Summary:

Cotendo is mixing the benefits of both cloud computing and content-delivery networks (CDN) in an attempt to boost performance and speed when delivering dynamic content to users. Cloudlet could be a boon for Cotendo in the cutthroat CDN market against Akamai and Limelight Networks.

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Cotendo is mixing the benefits of both cloud computing and content-delivery networks (CDN) in an attempt to boost performance and speed when delivering dynamic, personalized content to users. Cotendo’s new offering, Cloudlet, lets users house applications’ business logic on Cotendo’s geographically-dispersed “edge” nodes, meaning decisions about how to deliver content to users are made faster because they’re carried out closer to the users. If it works as advertised, Cloudlet could be a boon for Cotendo’s competitiveness in the cutthroat CDN market, where it must fight for customers against big-name providers such as Akamai and Limelight Networks.

As a report last year from GigaOM Pro (sub req’d) explains in detail, delivering static content is easy for CDN providers, but dynamic content and personal content present a bit of a challenge because that type of content require additional processing in order to get the right individualized content to each user. According to the press release announcing Cloudlet, the new service “addresses the growing need for content providers to deliver more personalized, customized and device-specific content efficiently and quickly, thus improving the users’ experience and ensuring high performance without increasing infrastructure complexity, spending or headcount.”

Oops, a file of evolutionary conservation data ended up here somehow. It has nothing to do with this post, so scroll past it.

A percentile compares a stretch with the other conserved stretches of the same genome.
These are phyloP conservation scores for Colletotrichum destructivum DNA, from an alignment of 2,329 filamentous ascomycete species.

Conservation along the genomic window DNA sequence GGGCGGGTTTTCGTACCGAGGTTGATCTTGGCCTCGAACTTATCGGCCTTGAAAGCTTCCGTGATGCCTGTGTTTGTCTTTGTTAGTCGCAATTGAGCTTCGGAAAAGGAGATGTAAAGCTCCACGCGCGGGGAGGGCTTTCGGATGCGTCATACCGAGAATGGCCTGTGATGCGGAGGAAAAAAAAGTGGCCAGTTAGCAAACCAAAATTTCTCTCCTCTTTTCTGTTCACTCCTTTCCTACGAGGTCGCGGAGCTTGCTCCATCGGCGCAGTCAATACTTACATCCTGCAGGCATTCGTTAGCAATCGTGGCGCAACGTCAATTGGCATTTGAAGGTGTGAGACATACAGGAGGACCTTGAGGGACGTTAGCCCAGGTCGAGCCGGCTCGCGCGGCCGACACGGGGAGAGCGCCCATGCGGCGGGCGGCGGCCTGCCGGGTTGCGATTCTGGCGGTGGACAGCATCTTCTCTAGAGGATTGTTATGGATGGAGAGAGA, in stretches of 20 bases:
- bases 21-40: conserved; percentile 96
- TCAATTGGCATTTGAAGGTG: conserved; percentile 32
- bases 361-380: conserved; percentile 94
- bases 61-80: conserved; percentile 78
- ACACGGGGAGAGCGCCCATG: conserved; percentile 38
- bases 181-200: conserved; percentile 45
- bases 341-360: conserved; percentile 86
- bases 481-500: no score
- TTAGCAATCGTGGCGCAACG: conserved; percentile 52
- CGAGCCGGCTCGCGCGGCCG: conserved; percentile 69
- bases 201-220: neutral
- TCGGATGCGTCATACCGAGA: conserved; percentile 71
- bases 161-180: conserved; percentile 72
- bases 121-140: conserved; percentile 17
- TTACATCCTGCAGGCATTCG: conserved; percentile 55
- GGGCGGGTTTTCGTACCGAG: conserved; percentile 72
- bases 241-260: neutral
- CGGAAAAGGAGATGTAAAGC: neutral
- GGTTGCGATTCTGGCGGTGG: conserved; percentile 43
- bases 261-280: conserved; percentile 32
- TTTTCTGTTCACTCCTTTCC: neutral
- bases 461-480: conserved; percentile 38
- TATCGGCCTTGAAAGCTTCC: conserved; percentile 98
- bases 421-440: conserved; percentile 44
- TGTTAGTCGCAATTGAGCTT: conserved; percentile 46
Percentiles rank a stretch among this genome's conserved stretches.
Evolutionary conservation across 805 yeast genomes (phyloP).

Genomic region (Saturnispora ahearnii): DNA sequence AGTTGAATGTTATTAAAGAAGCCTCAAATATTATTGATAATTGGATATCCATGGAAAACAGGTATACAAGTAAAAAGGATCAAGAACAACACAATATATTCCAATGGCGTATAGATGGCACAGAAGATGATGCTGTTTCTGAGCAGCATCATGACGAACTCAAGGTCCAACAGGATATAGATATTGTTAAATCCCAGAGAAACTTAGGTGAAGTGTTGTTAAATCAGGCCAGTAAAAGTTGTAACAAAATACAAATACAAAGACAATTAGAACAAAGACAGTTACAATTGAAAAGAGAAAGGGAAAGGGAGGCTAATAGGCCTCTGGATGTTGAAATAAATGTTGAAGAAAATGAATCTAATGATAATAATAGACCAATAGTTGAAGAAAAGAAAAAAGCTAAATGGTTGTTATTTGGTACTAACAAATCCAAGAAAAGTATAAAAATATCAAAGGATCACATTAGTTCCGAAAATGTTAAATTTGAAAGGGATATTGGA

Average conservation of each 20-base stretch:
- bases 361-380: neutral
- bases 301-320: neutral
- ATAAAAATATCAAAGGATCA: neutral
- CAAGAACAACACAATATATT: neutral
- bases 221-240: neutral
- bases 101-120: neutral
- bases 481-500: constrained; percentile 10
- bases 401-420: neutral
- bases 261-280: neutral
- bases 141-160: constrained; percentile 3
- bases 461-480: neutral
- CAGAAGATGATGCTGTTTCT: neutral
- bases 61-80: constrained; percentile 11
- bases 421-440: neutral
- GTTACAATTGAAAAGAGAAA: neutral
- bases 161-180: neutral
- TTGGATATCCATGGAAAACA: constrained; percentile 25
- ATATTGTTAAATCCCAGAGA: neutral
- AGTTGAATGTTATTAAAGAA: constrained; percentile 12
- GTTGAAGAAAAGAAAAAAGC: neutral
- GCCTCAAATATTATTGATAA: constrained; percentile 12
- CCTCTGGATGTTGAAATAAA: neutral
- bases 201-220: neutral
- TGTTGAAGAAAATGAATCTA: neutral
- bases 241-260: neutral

The key word is quickly, which is largely what distinguishes Cloudlet and Cotendo from competitive offerings. In theory, running business logic on the edge nodes where content is stored is faster, because web servers are spared from the task having to handle and process content requests. Amazon Web Services’ CloudFront service and Akamai serve static content from edge locations, but still route requests for dynamic and personalized content through the customer’s web servers. Akamai does have a service called EdgeComputing that runs parts of an application’s business logic on edge nodes, but it targets interactive enterprise applications, not content delivery.

Any slight edge Cotendo can get in the CDN market is worth its weight in gold. Not only does it have to compete against the giant Akamai — which sued Contendo for patent infringement in November, just a month before losing its appeal in a similar lawsuit against Limelight — but also against telcos that are increasingly equipping themselves with content-delivery technology from network vendors like Juniper Networks, and from cloud computing providers such as AWS that utilize their global server footprints to underpin CDN services. In its attempt to steal revenue from underneath Akamai’s shadow, Cotendo is actually has a reseller partnership with AT&T, which now uses Cloudlet as part of its Content Acceleration suite and which already has signed on AccuWeather as Cloudlet customer.

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